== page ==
Just this past week we read that London prices fell for the first time in years. Puzzling.

      1. Compare these inflated housing prices with the link I posted with the external debts of countries, it is an interesting correlation.

      2. One question I have about price to rent ratios is what is being compared. Is it just rent to Principal+Interest? Because Principal+Interest hardly the true cost that one pays for a house. And then on top of that, how do they calculate the size of the loan? 0 down? 3%, 5%, 10%, 20% down? Because that makes a huge difference.
        For someone who wants to get a true idea of what their monthly payment will be, they need to factor in the whole PITIUMF: Principal + Interest + Taxes + Insurance + Utilities + Maintenance + Fees (HOA, etc). A selling point is often that PI is less than rent (with a sufficient downpayment). Calculations I’ve run with that scenario on true monthly costs, even with 50% down or more and these sub-4-percent interest rates, shows that true monthly cost is way higher than monthly rent in my area.
        I’m guessing people who think they’ll just be paying PI wind up getting a very rude awakening, to the tune of a thousand or thousands a month.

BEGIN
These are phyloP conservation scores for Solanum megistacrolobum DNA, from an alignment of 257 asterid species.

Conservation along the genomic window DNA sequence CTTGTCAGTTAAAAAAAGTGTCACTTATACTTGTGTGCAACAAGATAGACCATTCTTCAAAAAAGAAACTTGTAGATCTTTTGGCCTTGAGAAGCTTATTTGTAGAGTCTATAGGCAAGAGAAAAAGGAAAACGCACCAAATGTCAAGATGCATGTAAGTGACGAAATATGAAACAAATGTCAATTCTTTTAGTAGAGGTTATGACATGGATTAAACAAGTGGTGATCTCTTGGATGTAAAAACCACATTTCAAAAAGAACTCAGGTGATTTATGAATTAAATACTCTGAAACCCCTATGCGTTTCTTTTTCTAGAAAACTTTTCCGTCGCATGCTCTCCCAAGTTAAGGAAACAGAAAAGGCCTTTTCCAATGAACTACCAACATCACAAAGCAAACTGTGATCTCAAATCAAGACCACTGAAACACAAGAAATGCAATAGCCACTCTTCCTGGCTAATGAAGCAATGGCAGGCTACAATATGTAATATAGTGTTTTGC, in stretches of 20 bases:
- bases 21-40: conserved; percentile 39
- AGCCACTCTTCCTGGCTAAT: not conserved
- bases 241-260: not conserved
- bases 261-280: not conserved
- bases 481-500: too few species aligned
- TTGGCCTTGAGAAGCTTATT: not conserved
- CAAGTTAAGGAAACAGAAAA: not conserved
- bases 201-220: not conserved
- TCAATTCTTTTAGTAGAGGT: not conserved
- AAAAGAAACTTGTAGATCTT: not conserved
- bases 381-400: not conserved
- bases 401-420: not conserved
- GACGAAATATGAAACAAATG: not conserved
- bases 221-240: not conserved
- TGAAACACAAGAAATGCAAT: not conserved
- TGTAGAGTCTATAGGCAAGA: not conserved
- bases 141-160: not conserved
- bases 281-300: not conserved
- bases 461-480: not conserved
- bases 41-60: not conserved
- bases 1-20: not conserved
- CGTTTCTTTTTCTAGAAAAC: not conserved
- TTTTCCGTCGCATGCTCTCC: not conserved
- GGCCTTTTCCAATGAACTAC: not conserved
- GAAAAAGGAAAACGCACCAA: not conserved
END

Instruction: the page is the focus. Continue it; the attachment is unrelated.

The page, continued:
Also, for those “throwing money away on rent” types, the only component of the PITIUMF that goes towards net worth is the P. The ITIUMF, of which the TIUMF is permanent and growing, is also money that is “thrown away”, i.e. it doesn’t go towards net worth/paying down the loan.

        1. Price to rent is simply a multiple of price divided by rent. In 2010 houses were 12 X’s rent.

          A friend of my son just paid 21.8 X’s for a rental in Folsom (Sacramento foothills). I counseled him not to do it, but he had Silicon Valley money burning a hole in his pocket.

          1. BTW, there is something wrong with the house price to rent ratio in these charts. 195 X’s means a $1,000,000 house will rent for $19,500/year? That does not make sense.

          2. A friend of my son just paid 21.8 X’s for a rental in Folsom

            What part of town? I just overpaid on rent for a house at the top of the hill off Iron Point Rd on the east side, but it fit what I needed and solved a lot of problems.

            Not sure I’m following your math, this house sold in 2016 for about $490k and would probably sell now for mid/upper 500s…at least a few months ago. My rent is 3k due to the dog. Are you saying my year of rent is 36k and if the house was priced at 720k that would be the 20:1 ratio you are talking about?

        2. Price = some measure of central tendency for the distribution of recent home sale prices. In principle, it reflects the myriad costs of ownership you mentioned.